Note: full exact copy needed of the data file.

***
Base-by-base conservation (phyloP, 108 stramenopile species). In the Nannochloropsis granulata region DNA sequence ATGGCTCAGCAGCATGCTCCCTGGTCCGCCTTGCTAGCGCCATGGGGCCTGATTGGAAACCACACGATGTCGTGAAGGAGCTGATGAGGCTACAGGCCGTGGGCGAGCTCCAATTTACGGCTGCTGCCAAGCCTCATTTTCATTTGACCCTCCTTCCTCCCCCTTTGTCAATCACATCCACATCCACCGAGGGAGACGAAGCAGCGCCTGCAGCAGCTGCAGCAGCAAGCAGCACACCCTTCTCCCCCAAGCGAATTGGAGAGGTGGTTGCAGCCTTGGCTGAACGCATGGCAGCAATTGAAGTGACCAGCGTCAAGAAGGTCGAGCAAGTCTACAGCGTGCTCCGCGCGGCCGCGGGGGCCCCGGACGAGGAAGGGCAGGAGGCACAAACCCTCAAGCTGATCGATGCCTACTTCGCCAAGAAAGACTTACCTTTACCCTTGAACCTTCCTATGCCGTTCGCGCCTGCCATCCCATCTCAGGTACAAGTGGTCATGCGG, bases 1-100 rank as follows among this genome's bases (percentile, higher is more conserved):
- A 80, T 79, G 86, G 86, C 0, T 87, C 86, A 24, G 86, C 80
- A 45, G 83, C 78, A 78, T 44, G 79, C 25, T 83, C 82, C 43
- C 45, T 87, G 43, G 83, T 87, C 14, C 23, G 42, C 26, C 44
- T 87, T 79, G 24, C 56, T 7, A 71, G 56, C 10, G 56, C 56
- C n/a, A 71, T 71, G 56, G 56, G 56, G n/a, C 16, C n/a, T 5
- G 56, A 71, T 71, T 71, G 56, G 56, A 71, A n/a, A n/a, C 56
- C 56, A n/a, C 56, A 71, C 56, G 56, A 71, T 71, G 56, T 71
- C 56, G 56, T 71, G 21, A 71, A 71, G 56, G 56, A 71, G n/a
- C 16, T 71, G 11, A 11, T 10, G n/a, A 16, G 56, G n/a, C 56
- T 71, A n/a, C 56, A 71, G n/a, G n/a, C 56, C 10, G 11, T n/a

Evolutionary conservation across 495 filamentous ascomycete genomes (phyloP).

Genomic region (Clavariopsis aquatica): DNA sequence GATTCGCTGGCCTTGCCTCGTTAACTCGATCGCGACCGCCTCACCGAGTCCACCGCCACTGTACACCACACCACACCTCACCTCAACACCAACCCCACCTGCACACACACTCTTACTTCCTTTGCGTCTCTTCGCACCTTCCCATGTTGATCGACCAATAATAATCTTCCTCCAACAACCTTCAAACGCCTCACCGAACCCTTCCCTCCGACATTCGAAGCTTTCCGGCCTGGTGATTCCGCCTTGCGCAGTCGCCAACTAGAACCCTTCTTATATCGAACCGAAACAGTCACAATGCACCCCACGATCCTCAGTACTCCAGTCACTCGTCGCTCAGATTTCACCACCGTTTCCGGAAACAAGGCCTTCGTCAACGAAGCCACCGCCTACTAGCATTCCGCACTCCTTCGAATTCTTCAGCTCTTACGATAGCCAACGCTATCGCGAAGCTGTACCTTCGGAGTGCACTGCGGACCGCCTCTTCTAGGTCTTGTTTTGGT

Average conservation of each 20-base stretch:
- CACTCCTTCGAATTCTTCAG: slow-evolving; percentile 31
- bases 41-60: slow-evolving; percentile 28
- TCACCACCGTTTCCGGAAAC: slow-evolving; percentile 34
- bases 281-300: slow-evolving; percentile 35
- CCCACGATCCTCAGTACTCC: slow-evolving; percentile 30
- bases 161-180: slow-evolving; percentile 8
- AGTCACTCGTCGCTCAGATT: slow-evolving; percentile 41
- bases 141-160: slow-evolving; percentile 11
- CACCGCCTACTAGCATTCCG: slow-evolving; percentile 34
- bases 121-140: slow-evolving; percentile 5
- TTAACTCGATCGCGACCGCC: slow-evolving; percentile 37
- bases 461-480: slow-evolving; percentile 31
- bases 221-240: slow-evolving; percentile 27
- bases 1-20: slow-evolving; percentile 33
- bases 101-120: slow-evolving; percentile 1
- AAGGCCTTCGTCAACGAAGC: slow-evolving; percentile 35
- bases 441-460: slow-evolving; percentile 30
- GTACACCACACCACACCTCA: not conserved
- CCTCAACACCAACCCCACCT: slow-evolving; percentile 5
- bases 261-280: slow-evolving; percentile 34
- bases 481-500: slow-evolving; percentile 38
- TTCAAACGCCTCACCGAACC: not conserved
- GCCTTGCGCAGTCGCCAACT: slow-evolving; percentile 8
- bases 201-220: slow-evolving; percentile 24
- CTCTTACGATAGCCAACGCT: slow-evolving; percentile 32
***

Base-by-base conservation (phyloP, 108 stramenopile species). In the Nannochloropsis granulata region DNA sequence ATGGCTCAGCAGCATGCTCCCTGGTCCGCCTTGCTAGCGCCATGGGGCCTGATTGGAAACCACACGATGTCGTGAAGGAGCTGATGAGGCTACAGGCCGTGGGCGAGCTCCAATTTACGGCTGCTGCCAAGCCTCATTTTCATTTGACCCTCCTTCCTCCCCCTTTGTCAATCACATCCACATCCACCGAGGGAGACGAAGCAGCGCCTGCAGCAGCTGCAGCAGCAAGCAGCACACCCTTCTCCCCCAAGCGAATTGGAGAGGTGGTTGCAGCCTTGGCTGAACGCATGGCAGCAATTGAAGTGACCAGCGTCAAGAAGGTCGAGCAAGTCTACAGCGTGCTCCGCGCGGCCGCGGGGGCCCCGGACGAGGAAGGGCAGGAGGCACAAACCCTCAAGCTGATCGATGCCTACTTCGCCAAGAAAGACTTACCTTTACCCTTGAACCTTCCTATGCCGTTCGCGCCTGCCATCCCATCTCAGGTACAAGTGGTCATGCGG, bases 1-100 rank as follows among this genome's bases (percentile, higher is more conserved):
- A 80, T 79, G 86, G 86, C 0, T 87, C 86, A 24, G 86, C 80
- A 45, G 83, C 78, A 78, T 44, G 79, C 25, T 83, C 82, C 43
- C 45, T 87, G 43, G 83, T 87, C 14, C 23, G 42, C 26, C 44
- T 87, T 79, G 24, C 56, T 7, A 71, G 56, C 10, G 56, C 56
- C n/a, A 71, T 71, G 56, G 56, G 56, G n/a, C 16, C n/a, T 5
- G 56, A 71, T 71, T 71, G 56, G 56, A 71, A n/a, A n/a, C 56
- C 56, A n/a, C 56, A 71, C 56, G 56, A 71, T 71, G 56, T 71
- C 56, G 56, T 71, G 21, A 71, A 71, G 56, G 56, A 71, G n/a
- C 16, T 71, G 11, A 11, T 10, G n/a, A 16, G 56, G n/a, C 56
- T 71, A n/a, C 56, A 71, G n/a, G n/a, C 56, C 10, G 11, T n/a

Evolutionary conservation across 495 filamentous ascomycete genomes (phyloP).

Genomic region (Clavariopsis aquatica): DNA sequence GATTCGCTGGCCTTGCCTCGTTAACTCGATCGCGACCGCCTCACCGAGTCCACCGCCACTGTACACCACACCACACCTCACCTCAACACCAACCCCACCTGCACACACACTCTTACTTCCTTTGCGTCTCTTCGCACCTTCCCATGTTGATCGACCAATAATAATCTTCCTCCAACAACCTTCAAACGCCTCACCGAACCCTTCCCTCCGACATTCGAAGCTTTCCGGCCTGGTGATTCCGCCTTGCGCAGTCGCCAACTAGAACCCTTCTTATATCGAACCGAAACAGTCACAATGCACCCCACGATCCTCAGTACTCCAGTCACTCGTCGCTCAGATTTCACCACCGTTTCCGGAAACAAGGCCTTCGTCAACGAAGCCACCGCCTACTAGCATTCCGCACTCCTTCGAATTCTTCAGCTCTTACGATAGCCAACGCTATCGCGAAGCTGTACCTTCGGAGTGCACTGCGGACCGCCTCTTCTAGGTCTTGTTTTGGT

Average conservation of each 20-base stretch:
- CACTCCTTCGAATTCTTCAG: slow-evolving; percentile 31
- bases 41-60: slow-evolving; percentile 28
- TCACCACCGTTTCCGGAAAC: slow-evolving; percentile 34
- bases 281-300: slow-evolving; percentile 35
- CCCACGATCCTCAGTACTCC: slow-evolving; percentile 30
- bases 161-180: slow-evolving; percentile 8
- AGTCACTCGTCGCTCAGATT: slow-evolving; percentile 41
- bases 141-160: slow-evolving; percentile 11
- CACCGCCTACTAGCATTCCG: slow-evolving; percentile 34
- bases 121-140: slow-evolving; percentile 5
- TTAACTCGATCGCGACCGCC: slow-evolving; percentile 37
- bases 461-480: slow-evolving; percentile 31
- bases 221-240: slow-evolving; percentile 27
- bases 1-20: slow-evolving; percentile 33
- bases 101-120: slow-evolving; percentile 1
- AAGGCCTTCGTCAACGAAGC: slow-evolving; percentile 35
- bases 441-460: slow-evolving; percentile 30
- GTACACCACACCACACCTCA: not conserved
- CCTCAACACCAACCCCACCT: slow-evolving; percentile 5
- bases 261-280: slow-evolving; percentile 34
- bases 481-500: slow-evolving; percentile 38
- TTCAAACGCCTCACCGAACC: not conserved
- GCCTTGCGCAGTCGCCAACT: slow-evolving; percentile 8
- bases 201-220: slow-evolving; percentile 24
- CTCTTACGATAGCCAACGCT: slow-evolving; percentile 32